• Some food premises were never inspected until Public Health Units received complaints from the public. The lists of food premises kept by the five Health Units were not up to date. At the five Health Units we visited, we found 253 complaints received between 2016 and 2018 relating to food premises whose existence the Health Units were unaware of until they received the complaints. There were also several areas where current regulations and standards may be insufficient. For example:

• Businesses operating solely within Ontario can market their products as “organic” even if they are not certified to the Canadian Organic Standards. The CFIA requires certification for products labelled as organic when they are sold across provincial or international borders—but Ontario allows the sale of non-certified products labelled as organic within the province. In comparison, Quebec, Manitoba, Alberta, British Columbia, New Brunswick and Nova Scotia all have laws requiring that organic food be certified to the Canadian Organic Standards even when it is sold only within their borders. Based on our research, there are at least 34 organic producers in Ontario that are not certified to the Canadian Organic Standards but are advertising their products as “organic.” The majority of these organic growers sell their products through farmers’ markets. We also noted that routine sample testing of produce for pesticides residue is not required for the CFIA organic certification process. • Sheep milk and non-chicken eggs are not subject to mandatory regulation or inspection for quality assurance. Milk from cows and goats, along with eggs from chickens, is regulated and inspected by the federal or Ontario governments, or both. However, 340 Chapter 3

VFM Section 3.06 there is no mandatory regulation or inspection of milk from sheep and water-buffalo, or of eggs from other fowl. In comparison, Manitoba and Alberta regulate all animals kept for the purpose of producing milk. Finally, we noted gaps in the inspections carried out by the different government entities responsible for food safety. We found, for example, that although the Ministry of Agriculture and the CFIA check for federal food-labelling requirements regarding allergens in provincial food-processing plants, they do not verify other labelling requirements, such as place of origin and nutritional value.

‘Basically rotting alive’: Family shocked by massive bedsore threatening man’s life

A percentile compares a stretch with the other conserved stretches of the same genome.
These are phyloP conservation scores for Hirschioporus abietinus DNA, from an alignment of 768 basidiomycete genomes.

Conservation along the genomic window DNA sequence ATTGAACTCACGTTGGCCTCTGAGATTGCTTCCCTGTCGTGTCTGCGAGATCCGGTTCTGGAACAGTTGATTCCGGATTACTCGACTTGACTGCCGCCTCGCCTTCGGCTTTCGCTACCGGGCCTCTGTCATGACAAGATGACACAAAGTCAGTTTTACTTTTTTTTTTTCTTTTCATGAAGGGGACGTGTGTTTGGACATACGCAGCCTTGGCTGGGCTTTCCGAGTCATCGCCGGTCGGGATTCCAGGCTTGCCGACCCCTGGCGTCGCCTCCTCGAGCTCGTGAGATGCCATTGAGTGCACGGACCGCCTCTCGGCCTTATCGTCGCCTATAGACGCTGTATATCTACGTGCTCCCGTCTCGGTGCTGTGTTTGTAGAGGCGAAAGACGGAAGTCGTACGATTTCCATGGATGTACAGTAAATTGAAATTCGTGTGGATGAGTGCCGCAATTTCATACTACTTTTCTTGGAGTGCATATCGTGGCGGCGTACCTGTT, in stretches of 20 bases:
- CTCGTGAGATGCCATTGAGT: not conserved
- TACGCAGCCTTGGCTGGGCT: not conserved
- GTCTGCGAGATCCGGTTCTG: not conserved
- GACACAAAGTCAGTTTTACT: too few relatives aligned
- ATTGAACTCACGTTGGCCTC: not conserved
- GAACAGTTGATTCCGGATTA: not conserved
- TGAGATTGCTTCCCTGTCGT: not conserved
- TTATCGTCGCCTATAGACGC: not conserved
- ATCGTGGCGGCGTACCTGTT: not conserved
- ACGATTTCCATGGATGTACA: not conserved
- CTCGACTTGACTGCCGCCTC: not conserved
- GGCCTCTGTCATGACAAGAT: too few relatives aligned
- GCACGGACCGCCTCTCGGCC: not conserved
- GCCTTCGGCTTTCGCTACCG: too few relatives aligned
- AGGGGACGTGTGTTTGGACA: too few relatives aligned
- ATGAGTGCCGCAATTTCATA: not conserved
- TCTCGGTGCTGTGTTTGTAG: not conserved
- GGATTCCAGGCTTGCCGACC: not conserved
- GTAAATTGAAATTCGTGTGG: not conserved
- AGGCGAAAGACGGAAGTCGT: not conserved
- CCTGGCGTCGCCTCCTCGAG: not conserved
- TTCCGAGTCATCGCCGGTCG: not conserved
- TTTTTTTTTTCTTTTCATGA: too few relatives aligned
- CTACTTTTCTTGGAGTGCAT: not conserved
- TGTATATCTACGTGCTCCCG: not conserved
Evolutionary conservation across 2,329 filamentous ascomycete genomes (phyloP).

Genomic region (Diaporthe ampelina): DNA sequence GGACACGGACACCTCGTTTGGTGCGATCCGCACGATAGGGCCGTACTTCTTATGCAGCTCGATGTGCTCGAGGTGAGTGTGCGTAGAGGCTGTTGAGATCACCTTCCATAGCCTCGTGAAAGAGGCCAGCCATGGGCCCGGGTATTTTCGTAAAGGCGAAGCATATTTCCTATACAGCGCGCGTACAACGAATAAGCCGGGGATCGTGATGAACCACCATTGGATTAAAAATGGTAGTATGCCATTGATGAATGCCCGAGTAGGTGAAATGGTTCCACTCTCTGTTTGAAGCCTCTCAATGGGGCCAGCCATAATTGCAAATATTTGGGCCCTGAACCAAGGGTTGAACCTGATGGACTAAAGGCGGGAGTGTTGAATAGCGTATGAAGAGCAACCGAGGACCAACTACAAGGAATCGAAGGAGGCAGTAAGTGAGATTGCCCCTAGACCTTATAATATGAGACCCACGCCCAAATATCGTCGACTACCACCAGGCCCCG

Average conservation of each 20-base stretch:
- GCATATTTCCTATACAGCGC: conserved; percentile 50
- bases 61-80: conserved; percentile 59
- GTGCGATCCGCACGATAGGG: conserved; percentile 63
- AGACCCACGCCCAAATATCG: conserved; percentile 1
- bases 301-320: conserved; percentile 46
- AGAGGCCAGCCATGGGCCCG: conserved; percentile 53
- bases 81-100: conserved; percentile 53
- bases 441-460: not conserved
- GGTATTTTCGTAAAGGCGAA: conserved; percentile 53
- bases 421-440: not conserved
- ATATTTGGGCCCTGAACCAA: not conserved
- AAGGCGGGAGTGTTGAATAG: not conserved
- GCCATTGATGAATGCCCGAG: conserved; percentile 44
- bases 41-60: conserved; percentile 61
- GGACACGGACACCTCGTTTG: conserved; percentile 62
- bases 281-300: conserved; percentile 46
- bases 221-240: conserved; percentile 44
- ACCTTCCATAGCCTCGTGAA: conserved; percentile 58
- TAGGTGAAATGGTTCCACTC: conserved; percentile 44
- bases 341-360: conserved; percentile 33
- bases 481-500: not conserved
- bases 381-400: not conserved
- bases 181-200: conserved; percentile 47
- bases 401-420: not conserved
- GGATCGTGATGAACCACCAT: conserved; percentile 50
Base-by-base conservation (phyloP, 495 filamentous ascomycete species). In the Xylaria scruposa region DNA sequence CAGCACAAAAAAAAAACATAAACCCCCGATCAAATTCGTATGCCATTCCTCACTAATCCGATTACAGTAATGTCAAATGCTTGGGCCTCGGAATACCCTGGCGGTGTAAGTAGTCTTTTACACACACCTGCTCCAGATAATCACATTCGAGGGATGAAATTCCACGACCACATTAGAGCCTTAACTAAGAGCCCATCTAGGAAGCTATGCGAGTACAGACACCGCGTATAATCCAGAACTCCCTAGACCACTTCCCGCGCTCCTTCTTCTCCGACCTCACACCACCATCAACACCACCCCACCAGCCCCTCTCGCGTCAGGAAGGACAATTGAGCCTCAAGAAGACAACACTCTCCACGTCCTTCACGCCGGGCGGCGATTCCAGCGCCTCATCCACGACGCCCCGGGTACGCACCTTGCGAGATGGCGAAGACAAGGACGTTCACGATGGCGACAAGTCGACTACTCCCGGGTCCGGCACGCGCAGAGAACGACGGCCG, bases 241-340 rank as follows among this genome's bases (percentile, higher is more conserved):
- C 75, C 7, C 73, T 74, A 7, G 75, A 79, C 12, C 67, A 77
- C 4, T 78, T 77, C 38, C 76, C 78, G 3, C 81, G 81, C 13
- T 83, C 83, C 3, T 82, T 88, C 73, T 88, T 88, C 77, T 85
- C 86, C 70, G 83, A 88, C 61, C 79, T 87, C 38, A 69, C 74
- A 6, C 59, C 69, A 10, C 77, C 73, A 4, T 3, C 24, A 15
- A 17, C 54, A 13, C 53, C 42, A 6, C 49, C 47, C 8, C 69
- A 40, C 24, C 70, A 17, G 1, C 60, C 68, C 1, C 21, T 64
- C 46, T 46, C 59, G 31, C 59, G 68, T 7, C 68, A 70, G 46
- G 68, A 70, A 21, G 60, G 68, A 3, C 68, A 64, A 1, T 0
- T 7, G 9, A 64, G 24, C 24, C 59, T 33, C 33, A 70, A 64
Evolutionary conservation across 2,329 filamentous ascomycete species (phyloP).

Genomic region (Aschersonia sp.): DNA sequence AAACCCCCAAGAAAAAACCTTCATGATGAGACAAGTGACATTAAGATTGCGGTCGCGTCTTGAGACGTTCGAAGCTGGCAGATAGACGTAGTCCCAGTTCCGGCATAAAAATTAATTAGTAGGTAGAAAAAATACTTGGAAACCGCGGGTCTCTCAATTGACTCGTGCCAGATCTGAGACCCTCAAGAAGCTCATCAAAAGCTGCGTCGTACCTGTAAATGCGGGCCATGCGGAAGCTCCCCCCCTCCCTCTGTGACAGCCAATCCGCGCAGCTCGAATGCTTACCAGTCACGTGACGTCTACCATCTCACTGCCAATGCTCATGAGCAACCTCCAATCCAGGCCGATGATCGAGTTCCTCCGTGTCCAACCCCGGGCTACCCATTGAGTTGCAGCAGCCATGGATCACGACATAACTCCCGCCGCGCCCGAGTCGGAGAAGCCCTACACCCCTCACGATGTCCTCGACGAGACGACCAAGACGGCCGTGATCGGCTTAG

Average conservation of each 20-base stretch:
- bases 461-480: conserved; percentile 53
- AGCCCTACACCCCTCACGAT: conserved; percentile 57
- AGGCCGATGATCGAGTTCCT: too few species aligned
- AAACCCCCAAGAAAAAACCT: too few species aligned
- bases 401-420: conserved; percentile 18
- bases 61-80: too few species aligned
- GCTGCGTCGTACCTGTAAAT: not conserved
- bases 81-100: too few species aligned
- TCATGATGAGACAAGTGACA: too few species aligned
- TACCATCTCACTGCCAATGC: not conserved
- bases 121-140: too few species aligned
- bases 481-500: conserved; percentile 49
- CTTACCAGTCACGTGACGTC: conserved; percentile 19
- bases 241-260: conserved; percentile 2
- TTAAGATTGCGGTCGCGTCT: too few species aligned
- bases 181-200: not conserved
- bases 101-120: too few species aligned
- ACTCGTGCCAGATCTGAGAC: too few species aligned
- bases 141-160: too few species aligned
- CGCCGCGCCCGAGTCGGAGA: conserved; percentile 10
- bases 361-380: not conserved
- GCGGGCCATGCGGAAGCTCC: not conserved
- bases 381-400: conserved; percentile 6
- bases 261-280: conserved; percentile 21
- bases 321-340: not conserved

When I spent my summer of 1982 in jail for killing two people in a car crash, I spent a couple of months teaching other inmates basic reading – from kindergarten level on up – and then spent a couple of months working the day shift at Participation House in Brantford, cleaning up patient’s shit.

When I got out of jail and went back to uni — on parole — I spent my weekends working at Participation House in Kitchener.

Typically, I’d work 4 p.m. to midnight Saturday, sleep in the office apartment or with some local girl, then work 8 a.m. to 4 p.m. Sunday, and then hitchhike back home to Guelph.

This is how quadriplegics empty their bowels: I would insert a suppository, chat with the dude or dudess for 20 minutes, then the poop would start flowing and I’d clean it up.

It was humbling work.

And we always worried about bedsores.

For months, Linda Moss and her two sisters took shifts at their father’s bedsides.

But while they sat and held his hand nearly every day, an unseen wound festered beneath his bed sheets.

(I’m not dying — yet —  but have made a special request for my wife to hold my hand; she’s not interested)

A bedsore had been silently forming on Bob Wilson’s backside, eating away at his flesh until it left a gaping hole bigger than a football.

Bedsores seriously under-reported, health-care experts say

Expert says pressure injuries such as bedsores are preventable

“We couldn’t believe what we saw,” Moss said.

“It was black, dead, rotted skin. He was basically rotting alive, and we had no idea.”

Eric Vandewall, president of Joseph Brant Hospital in Burlington, located about 60 kilometres southwest of Toronto, said he personally apologized to Wilson and his family for what happened, and staff are investigating.

“We are currently conducting a comprehensive and thorough review of Mr. Wilson’s care while he was at Joseph Brant Hospital and we will hold further meetings with Mr. Wilson’s family to share and discuss the results of our review,” he said.

‘It’s to the bone, and it’s pretty horrific’

Wilson, who is 77, fell in November and suffered a brain injury.

“It’s devastating,” said Moss. “It’s torture, and we felt a sense of guilt, because if [we’d known], we could have helped turn him, or something.

“What baffles us is how could a medical team and several people … put a Band-Aid over black, dead, rotted skin and not raise the flag?”

Vandewall said the hospital’s routine for immobile patients includes turning them daily and checking for pressure ulcers.

Um, we did that 40 years ago.


Raw is risky, even milk

Dec. 29 is always a bustling day, with my birthday, my 12-year-wedding-at-city hall in Manhattan, Kansas, but most importantly, my mother’s birthday.

I was born on her 21st birthday

How lucky were you (that’s sarcasm)

But my 77-year-old mother, sitting a few days ago with my four Canadian daughters (3 grandsons missing) wouldn’t be there if her father, Homer, hadn’t got rid of the cows.

Mom lived.

It was about 1943, and my mother developed undulate fever from drinking unpasteurized raw  milk.

Homer turned the farm into potatoes (as you do in Alliston, Ontario, that’s in Canada), and then became the asparagus baron of Canada.